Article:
Visually, Touhou: Scarlet Curiosity looks stunning on PC monitors. Sporadic close-ups reveal the detail in the game’s character models, making them look like diminutive Nendoroids come to life. Environmental details also shine, with settings like a bamboo forest that recalls the majesty of Arishiyama or an Edo-era village that evokes rustic charm. While enemy counts can be a bit constrained, the title doesn’t hold back on its projectile count, summoning curtains of on-screen bullets. But arguably, the biggest pleaser is Scarlet Curiosity’s soundtrack, which provides the type of plaintive piano melodies and lush orchestrations you might hear in an epic role-playing game. Honey Lemon’s work is nothing short of stunning.

Performance-wise, the PC iteration brings 4K fidelity, which eliminates some of the aliasing, but doesn’t offer any significant improvements to texture quality. On the upside, even with a midrange graphics card, you’ll be able to get the game fluidly, with 1080p/60FPS output. If you do encounter any issues when running the game, trying kill your virus program. On one test machine, the app was prohibiting play.

Originally released at Comiket 86 four years ago, Touhou: Scarlet Curiosity is a masterful doujin that can hold its own against big budget efforts. Although milieus can be a bit sparse at times, it’s hard to focus on the environments when enemy extermination is so enjoyable. For a meager fifteen dollar price (and even cheaper at launch), you get a comforting sense of player progression and the realization that you might be helping other top-notch, fan-crafted works make it stateside.

Touhou: Scarlet Curiosity was played on PC
with review code provided by the publisher.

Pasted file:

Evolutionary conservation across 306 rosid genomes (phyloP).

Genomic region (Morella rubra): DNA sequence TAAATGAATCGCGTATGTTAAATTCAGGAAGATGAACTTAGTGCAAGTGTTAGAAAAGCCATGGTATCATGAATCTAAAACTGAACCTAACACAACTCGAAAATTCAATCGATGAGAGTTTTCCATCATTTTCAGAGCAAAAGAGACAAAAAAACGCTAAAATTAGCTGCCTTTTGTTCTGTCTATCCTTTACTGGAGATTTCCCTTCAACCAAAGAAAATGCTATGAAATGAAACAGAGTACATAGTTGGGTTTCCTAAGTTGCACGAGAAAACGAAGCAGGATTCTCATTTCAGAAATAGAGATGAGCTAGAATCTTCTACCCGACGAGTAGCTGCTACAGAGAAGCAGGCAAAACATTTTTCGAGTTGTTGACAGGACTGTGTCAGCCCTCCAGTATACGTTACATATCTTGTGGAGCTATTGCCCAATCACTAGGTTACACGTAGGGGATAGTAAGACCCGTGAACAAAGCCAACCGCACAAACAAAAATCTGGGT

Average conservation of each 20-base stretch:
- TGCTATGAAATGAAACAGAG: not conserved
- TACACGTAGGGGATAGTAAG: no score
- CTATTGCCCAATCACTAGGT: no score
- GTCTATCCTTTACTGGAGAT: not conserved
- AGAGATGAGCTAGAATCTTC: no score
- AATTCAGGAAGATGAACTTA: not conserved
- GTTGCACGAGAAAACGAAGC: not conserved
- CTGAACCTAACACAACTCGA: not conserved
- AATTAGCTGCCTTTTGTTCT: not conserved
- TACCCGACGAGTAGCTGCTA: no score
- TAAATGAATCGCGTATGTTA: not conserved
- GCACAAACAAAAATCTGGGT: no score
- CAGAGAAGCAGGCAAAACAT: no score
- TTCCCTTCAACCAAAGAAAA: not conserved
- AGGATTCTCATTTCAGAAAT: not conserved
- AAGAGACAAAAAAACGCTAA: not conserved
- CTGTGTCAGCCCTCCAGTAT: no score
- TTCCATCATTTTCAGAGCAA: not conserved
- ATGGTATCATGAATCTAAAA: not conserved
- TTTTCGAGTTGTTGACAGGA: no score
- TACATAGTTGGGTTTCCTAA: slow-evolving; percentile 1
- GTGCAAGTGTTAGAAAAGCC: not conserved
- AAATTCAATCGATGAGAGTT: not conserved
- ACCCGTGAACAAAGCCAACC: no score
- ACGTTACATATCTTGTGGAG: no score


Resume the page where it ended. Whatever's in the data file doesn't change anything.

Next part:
Touhou: Scarlet Curiosity
Platform: PC, previously on PlayStation 4
Developer:
Ankake Spa
Publisher:
 XSEED Games/Marvelous USA, Inc.
Release date:
July 11th, 2018
Price: 
$14.99 via Steam, $13.49 launch discount through July 18th
While it might seem hard to believe, Steam was a relatively unfamiliar platform in Japan six years ago. But the PC port of Dark Souls changed that, and when sales of FromSoftware’s title greatly exceeded expectations, developers took note. In the ensuing years, players have become privy to franchises that were once console exclusive, with properties like Resident Evil, Tales, and Legend of Heroes arriving on Windows-based systems. The release of Touhou: Scarlet Curiosity signals the trend careening toward critical mass, adding yet another top-tier doujin to Steam’s growing library of niche fare. While not necessary for the enjoyment of…

Review Overview

Gameplay - 80%
Controls - 75%
Aesthetics - 80%
Content - 80%
Accessibility - 85%
Performance - 80%

80%

VERY GOOD

Summary : Touhou: Scarlet Curiosity is yet another remarkable fan-made effort in the franchise and arrives on PC with a few pleasing additions like 4K support and an adjusted difficulty.

User Rating: 4.47 ( 3 votes)

About Robert Allen

With over 35 years of gaming experience, Robert 'DesertEagle' Allen is Tech-Gaming's resident worrier/warrior who spends his days teaching at three colleges and his nights devoted to JRPGs.

7 comments

  1. Din’t NISA bring out the console version? Wonder why they didn’t bring it out for PC as well.

  2. Id love to see some good doujin for less than $15. At that price, I’m willing to trying something I’m not all that familiar with.

  3. Is there a Touhou title bot out there or do I have to make one?

    Reprehensible Twilight Moon, Luminescent Dawn of Mysterious Anguish, Perspicacious Maiden of a Lost Dimension…..

  4. Glad they brought this to PC. About a year ago, I was thinking about picking up a PS4. Now, there are so many good Japanese games, I was able to save $350.

  5. Think i can get 1080p or at least 800p with a 7770 card?

  6. This looks like the type of game I usually like. Good art style and the gameplay looks fun.

x

Check Also

Ys Memories of Celceta (PC) review

Across the thirty-one-year legacy of the Ys franchise, reoccurring protagonist Adol Christin ...